Published at Friday, July 06th, 2018 - 00:13:20 AM. Cooking Pan. By Zdzislawa.
Excerpt from Pots and Pans - Bring Them On :
The STOCKPOT is to the Dutch oven as the Dutch oven is to a regular saucepan, each pot getting larger than the previous one. It is deeper than it is wide, with straight sides. Like the Dutch oven, the stockpot has loop handles on either side, large enough to accommodate oven mitts or pot holders. The stockpot is interchangeable with a SOUP POT, STEW POT, or STEW PAN, for they all function in the same manner. One of the larger pieces of kitchenware, a stockpot is ideal for producing all sorts of food for larger families and group gatherings. It is able to simmer large quantities of liquid; you might find a chef simmering stocks, thick soups, and stews as well as hearty chili, and boiling pasta. A stockpot does not need to be made of heat-resistive material. However, to prevent burning and scorching, it needs a heavy bottom. These pots range in size from a moderate 6-quart capacity to a mammoth 20 quarts. That's a lot of chilies!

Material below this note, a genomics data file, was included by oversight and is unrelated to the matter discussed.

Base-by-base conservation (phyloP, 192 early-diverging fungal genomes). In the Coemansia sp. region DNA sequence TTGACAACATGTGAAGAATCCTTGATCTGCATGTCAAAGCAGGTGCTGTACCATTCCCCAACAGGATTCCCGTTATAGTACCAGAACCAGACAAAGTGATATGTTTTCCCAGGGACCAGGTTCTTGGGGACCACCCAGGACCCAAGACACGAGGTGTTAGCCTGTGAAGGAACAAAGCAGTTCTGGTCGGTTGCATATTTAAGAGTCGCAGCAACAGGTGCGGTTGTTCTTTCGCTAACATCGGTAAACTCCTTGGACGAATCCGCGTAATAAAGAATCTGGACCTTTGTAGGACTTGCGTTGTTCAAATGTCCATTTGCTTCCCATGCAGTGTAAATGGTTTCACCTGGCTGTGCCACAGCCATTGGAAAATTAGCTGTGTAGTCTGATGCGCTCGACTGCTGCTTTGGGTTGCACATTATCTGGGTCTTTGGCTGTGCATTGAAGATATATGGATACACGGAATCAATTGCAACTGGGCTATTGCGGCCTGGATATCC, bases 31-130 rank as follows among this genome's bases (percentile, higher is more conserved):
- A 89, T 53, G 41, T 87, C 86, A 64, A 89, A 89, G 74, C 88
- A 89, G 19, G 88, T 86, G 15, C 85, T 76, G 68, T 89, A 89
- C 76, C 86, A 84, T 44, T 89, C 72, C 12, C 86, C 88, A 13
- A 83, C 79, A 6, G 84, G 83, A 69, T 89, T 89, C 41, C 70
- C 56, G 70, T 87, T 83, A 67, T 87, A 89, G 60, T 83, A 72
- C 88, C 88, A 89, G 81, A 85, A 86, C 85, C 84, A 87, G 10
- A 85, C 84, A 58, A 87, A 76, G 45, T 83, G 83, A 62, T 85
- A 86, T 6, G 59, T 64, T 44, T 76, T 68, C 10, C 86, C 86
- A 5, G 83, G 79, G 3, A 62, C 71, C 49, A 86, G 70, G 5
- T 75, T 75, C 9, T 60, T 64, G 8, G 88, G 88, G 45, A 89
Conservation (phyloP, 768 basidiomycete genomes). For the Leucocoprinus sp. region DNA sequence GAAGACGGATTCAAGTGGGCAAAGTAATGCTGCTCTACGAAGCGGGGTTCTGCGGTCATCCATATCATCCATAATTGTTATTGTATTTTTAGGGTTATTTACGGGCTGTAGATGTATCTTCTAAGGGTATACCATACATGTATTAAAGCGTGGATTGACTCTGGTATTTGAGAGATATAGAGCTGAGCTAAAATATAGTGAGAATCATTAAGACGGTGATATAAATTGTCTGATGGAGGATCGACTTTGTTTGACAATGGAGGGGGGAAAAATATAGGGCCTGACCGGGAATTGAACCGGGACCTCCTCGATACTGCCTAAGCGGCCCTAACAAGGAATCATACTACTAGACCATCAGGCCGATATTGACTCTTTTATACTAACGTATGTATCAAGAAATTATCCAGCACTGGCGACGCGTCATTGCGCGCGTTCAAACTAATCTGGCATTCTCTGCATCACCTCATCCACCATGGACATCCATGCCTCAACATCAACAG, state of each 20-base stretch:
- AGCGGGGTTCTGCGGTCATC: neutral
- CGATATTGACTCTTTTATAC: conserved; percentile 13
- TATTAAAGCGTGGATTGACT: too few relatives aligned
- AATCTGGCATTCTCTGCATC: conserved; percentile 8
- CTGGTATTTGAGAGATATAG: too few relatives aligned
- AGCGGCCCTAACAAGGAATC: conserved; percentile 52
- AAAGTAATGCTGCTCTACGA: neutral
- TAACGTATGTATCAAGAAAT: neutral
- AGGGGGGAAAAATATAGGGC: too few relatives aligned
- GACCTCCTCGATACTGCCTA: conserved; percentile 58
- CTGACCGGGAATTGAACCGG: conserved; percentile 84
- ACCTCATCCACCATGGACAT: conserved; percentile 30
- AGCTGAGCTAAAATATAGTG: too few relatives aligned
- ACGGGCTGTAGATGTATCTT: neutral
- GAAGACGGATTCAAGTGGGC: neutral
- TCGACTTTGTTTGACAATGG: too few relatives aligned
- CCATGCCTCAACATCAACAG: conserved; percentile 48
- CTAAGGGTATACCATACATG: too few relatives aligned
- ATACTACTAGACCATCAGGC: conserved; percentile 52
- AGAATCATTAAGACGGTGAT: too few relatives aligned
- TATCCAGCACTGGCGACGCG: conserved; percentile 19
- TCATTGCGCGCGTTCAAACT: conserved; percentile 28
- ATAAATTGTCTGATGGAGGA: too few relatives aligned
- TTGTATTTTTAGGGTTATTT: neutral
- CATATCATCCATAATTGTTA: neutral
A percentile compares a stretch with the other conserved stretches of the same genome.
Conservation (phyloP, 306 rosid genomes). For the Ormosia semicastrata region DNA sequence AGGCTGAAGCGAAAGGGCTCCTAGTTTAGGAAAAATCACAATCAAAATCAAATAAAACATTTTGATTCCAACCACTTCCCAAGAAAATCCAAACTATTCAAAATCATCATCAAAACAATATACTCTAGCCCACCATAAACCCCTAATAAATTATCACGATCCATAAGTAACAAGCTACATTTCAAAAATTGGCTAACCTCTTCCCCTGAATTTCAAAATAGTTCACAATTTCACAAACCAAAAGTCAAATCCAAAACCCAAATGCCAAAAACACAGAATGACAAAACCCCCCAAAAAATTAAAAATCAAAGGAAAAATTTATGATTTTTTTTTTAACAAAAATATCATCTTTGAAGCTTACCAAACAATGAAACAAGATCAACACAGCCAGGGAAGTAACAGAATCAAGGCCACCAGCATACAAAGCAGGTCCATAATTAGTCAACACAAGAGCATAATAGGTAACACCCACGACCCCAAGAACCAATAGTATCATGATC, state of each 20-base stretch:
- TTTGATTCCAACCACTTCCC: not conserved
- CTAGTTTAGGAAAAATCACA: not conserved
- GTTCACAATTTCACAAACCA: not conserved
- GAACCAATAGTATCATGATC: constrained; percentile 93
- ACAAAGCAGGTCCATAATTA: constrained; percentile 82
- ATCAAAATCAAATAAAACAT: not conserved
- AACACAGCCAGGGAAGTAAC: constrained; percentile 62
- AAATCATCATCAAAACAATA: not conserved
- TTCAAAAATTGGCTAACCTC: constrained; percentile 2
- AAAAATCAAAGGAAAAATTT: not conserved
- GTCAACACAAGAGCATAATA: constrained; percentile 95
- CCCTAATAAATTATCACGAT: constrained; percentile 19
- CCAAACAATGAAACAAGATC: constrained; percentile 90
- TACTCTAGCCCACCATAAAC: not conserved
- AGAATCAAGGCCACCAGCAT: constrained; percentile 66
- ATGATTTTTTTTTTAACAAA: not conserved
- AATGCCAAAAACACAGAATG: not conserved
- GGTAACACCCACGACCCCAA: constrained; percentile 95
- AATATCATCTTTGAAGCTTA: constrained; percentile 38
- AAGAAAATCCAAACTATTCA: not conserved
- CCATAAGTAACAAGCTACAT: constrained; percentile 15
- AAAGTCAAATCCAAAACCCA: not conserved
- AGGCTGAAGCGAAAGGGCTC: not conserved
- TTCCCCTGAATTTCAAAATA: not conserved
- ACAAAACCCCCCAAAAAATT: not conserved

A SKILLET is the same as a FRYING PAN. They both have a flat bottom and short flared or sloped sides, allowing for ease in tossing and turning food. A frying pan should be made of heat-responsive, heavyweight material. such as cast iron (which must be oiled and seasoned prior to its initial use). Frying pans that have been coated with a non-stick substance such as Teflon can be used for frying foods or for sautéing. As with saucepans and roasters, skillets (or frying pans) come in an array of sizes and usually with a lid.
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